Many anticancer drugs are natural products or derived from natural compounds. In the 25 year period up to 2006, 100 new anticancer agents were approved by the US Food and Drug Administration and only 22 were directly obtained from synthetic chemistry. It would seem logical to seek more anticancer agents from nature, but pharmaceutical companies have almost completely abandoned the use of natural products in their early drug discovery efforts because natural products are perceived to be too difficult to use in the ultra-high throughput screening approach preferred by companies.
In collaboration with the Translational Oncology Research Centre in Portsmouth, scientists at Strathclyde have developed a method which allows high throughput screening of anticancer agents directly on cells from samples of ovarian tumours from patients. We have tested plant extracts for the ability to stop cells from ovarian tumours growing. In initial tests, several plant extracts killed the tumour samples, taken from cancer patients. The extracts are complex mixtures of many different chemicals but ingredients in the plants could be used as starting points for new medicines to tackle the disease. The scientists are now planning further investigation of the most promising compounds.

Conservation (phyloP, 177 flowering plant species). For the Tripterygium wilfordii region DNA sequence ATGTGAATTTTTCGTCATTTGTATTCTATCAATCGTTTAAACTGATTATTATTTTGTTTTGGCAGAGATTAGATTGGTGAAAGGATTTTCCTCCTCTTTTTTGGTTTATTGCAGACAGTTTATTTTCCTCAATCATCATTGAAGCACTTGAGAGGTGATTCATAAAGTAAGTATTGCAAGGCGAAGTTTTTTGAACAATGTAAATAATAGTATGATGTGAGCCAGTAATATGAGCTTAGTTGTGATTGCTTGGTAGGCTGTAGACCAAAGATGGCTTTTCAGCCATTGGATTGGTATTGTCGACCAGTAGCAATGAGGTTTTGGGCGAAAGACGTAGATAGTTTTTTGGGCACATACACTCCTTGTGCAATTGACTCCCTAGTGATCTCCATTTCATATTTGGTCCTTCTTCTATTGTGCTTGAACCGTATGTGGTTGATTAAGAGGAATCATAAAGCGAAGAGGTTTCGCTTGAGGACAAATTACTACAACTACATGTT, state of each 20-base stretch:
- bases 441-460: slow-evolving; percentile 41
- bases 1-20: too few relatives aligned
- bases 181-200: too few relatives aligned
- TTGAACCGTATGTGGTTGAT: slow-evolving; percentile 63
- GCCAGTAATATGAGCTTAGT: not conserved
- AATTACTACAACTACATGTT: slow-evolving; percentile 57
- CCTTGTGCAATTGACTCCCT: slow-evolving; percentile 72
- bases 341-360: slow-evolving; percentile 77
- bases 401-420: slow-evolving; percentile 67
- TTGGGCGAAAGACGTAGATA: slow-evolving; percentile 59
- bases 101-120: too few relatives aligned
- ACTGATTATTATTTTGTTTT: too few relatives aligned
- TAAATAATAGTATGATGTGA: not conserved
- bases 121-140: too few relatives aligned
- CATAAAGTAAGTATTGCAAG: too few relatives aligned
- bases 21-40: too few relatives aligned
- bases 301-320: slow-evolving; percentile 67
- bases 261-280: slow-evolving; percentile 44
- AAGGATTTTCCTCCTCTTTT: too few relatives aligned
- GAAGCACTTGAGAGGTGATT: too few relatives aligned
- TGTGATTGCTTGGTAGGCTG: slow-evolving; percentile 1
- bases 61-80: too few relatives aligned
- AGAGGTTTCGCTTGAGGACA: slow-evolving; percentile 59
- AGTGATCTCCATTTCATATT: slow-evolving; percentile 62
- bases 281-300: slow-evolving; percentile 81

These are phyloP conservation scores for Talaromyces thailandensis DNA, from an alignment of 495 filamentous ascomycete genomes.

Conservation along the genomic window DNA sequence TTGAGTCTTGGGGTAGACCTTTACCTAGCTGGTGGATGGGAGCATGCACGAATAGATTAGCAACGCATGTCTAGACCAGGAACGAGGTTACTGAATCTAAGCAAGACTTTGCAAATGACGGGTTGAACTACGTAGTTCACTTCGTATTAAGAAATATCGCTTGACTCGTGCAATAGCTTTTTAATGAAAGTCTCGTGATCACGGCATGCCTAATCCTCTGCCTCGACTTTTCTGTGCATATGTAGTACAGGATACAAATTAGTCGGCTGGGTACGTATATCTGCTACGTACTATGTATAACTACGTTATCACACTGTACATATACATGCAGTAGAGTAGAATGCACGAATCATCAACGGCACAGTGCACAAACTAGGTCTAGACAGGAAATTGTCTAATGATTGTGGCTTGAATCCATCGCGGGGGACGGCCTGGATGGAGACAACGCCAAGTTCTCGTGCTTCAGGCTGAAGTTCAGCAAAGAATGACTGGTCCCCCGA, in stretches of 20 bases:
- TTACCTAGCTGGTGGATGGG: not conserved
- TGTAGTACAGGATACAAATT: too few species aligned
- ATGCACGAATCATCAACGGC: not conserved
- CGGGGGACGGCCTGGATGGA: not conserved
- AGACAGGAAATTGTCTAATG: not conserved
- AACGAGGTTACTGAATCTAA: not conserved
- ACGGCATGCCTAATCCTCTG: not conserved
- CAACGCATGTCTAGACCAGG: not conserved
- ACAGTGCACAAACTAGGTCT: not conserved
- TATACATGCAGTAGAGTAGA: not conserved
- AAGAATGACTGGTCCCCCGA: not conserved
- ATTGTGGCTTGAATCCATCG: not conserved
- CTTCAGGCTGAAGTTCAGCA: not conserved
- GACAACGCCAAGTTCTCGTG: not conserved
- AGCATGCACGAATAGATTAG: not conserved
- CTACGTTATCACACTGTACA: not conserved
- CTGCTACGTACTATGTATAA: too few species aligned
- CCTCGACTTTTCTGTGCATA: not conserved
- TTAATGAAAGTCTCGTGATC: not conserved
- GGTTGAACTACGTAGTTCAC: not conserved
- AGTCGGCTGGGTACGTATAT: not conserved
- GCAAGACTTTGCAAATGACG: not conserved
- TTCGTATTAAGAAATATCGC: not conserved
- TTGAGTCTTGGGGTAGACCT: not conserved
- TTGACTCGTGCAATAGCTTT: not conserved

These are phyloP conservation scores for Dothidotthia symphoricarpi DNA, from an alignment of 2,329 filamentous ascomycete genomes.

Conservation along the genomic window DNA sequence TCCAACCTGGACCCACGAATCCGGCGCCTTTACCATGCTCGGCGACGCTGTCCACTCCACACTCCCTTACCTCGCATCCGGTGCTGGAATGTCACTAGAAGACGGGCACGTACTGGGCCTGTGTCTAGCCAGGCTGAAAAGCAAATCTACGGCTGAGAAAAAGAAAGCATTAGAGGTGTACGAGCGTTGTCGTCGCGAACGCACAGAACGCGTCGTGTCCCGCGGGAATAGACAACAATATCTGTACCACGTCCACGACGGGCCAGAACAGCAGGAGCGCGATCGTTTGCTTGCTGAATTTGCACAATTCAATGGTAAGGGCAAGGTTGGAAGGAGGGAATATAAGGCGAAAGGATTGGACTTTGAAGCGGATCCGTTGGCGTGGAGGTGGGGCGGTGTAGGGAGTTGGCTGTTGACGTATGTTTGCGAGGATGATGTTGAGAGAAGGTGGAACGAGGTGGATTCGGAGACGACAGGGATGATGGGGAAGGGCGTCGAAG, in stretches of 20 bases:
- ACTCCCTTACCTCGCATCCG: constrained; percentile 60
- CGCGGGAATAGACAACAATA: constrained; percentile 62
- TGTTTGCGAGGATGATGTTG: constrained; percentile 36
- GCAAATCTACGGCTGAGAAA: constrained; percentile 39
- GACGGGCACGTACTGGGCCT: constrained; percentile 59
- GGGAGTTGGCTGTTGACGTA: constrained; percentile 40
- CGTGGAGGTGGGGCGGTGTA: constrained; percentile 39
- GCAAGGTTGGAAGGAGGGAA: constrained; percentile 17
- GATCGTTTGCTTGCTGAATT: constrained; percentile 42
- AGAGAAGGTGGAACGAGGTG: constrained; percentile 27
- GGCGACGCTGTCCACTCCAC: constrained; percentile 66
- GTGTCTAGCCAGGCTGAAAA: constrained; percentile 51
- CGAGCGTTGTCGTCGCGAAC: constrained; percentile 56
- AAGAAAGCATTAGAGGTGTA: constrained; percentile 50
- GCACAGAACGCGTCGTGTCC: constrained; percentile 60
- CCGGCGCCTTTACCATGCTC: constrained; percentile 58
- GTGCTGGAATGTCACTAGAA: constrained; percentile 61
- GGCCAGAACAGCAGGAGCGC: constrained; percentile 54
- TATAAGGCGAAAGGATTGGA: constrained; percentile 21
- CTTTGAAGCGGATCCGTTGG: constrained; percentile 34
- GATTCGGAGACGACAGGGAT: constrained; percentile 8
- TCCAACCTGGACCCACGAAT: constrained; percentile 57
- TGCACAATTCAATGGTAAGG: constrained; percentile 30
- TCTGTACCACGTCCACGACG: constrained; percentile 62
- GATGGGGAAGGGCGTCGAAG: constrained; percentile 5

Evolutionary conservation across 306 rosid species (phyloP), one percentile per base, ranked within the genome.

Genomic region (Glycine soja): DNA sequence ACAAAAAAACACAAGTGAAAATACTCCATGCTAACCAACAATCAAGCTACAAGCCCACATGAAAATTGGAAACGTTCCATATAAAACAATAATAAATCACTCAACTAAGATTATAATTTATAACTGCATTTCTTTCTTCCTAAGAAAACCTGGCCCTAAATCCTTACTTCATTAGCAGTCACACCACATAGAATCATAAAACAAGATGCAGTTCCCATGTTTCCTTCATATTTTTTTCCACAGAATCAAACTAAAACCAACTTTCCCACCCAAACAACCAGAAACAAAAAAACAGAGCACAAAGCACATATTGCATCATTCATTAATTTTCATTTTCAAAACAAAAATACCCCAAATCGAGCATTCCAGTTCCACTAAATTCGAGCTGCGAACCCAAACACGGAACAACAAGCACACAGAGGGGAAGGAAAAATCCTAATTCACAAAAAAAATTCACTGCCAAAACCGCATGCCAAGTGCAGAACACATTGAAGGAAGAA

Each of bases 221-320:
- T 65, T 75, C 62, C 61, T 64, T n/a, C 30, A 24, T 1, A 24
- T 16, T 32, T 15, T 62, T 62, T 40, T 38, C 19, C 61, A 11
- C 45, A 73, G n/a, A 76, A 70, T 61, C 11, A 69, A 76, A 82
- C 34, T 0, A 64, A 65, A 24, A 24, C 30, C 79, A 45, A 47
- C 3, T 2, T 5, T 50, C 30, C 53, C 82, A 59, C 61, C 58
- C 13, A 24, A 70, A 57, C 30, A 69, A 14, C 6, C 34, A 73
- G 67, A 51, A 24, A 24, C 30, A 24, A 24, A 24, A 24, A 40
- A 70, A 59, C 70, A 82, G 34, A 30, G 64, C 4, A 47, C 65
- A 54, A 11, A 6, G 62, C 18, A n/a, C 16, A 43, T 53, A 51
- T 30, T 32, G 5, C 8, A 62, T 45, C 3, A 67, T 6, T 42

· Novel compounds against ovarian cancer
· Natural products
· New method for high throughput screening of anti-cancer agents
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Research could result in improved treatments for ovarian cancer based on natural products.
Contact is welcomed from parties interested in this project.